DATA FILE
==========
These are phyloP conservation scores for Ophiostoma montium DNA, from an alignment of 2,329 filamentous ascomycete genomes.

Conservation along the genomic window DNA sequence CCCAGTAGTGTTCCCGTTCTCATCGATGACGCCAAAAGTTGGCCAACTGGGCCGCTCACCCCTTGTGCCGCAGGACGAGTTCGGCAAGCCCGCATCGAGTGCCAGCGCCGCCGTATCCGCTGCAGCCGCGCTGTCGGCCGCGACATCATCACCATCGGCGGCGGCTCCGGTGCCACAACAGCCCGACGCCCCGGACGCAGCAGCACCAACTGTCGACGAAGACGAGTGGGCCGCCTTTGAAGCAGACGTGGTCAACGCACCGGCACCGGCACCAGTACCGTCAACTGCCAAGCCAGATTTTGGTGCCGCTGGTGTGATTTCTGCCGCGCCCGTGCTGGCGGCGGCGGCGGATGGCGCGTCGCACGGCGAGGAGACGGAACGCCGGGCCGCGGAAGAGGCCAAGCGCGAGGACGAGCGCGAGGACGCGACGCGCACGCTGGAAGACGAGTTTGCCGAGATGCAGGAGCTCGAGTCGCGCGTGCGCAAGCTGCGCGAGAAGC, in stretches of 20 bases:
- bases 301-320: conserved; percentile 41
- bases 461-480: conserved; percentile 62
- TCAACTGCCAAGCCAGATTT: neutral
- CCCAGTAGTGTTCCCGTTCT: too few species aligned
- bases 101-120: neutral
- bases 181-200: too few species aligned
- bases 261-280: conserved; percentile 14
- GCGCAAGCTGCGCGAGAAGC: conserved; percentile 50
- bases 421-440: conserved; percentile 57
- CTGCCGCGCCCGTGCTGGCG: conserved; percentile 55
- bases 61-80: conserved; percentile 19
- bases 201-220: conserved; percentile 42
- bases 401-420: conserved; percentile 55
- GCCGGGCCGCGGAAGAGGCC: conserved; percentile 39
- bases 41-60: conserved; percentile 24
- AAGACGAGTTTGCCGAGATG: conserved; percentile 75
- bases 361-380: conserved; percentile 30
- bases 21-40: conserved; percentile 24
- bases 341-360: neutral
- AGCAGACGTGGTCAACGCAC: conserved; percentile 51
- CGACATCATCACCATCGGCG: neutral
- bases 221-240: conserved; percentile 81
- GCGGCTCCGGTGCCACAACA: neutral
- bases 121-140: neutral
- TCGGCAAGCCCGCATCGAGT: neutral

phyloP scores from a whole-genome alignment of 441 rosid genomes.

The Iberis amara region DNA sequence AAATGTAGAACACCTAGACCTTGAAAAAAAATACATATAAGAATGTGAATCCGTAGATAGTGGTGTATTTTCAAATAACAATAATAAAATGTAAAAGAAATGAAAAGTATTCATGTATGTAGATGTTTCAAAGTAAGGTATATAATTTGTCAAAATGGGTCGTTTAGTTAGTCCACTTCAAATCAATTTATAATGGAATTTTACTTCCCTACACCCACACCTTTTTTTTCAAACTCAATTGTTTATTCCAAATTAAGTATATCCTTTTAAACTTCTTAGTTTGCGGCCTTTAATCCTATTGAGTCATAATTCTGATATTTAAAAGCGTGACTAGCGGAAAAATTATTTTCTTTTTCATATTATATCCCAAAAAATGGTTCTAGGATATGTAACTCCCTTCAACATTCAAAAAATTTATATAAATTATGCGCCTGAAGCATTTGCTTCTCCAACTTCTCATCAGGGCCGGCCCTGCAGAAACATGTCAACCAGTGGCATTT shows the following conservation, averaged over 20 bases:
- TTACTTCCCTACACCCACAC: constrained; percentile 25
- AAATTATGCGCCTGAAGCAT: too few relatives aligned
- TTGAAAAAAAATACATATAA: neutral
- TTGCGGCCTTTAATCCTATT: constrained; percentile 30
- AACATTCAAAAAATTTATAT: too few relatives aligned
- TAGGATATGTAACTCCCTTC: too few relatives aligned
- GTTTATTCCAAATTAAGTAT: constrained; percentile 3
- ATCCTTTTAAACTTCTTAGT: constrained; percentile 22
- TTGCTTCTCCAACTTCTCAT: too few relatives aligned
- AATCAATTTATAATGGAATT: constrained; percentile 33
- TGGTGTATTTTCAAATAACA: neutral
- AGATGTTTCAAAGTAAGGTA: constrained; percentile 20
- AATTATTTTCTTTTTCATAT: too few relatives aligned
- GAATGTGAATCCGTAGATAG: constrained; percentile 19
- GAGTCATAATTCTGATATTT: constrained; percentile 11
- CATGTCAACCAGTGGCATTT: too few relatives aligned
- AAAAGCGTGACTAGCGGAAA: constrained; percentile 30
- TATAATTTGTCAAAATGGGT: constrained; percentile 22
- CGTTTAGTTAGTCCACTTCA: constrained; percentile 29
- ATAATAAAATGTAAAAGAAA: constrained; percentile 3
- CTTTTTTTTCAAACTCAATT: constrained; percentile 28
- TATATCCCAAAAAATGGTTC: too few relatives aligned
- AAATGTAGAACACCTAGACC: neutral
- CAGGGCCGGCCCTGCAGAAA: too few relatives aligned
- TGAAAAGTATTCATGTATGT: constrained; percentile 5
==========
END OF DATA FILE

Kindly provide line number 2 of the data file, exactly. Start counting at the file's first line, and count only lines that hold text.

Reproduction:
Conservation along the genomic window DNA sequence CCCAGTAGTGTTCCCGTTCTCATCGATGACGCCAAAAGTTGGCCAACTGGGCCGCTCACCCCTTGTGCCGCAGGACGAGTTCGGCAAGCCCGCATCGAGTGCCAGCGCCGCCGTATCCGCTGCAGCCGCGCTGTCGGCCGCGACATCATCACCATCGGCGGCGGCTCCGGTGCCACAACAGCCCGACGCCCCGGACGCAGCAGCACCAACTGTCGACGAAGACGAGTGGGCCGCCTTTGAAGCAGACGTGGTCAACGCACCGGCACCGGCACCAGTACCGTCAACTGCCAAGCCAGATTTTGGTGCCGCTGGTGTGATTTCTGCCGCGCCCGTGCTGGCGGCGGCGGCGGATGGCGCGTCGCACGGCGAGGAGACGGAACGCCGGGCCGCGGAAGAGGCCAAGCGCGAGGACGAGCGCGAGGACGCGACGCGCACGCTGGAAGACGAGTTTGCCGAGATGCAGGAGCTCGAGTCGCGCGTGCGCAAGCTGCGCGAGAAGC, in stretches of 20 bases: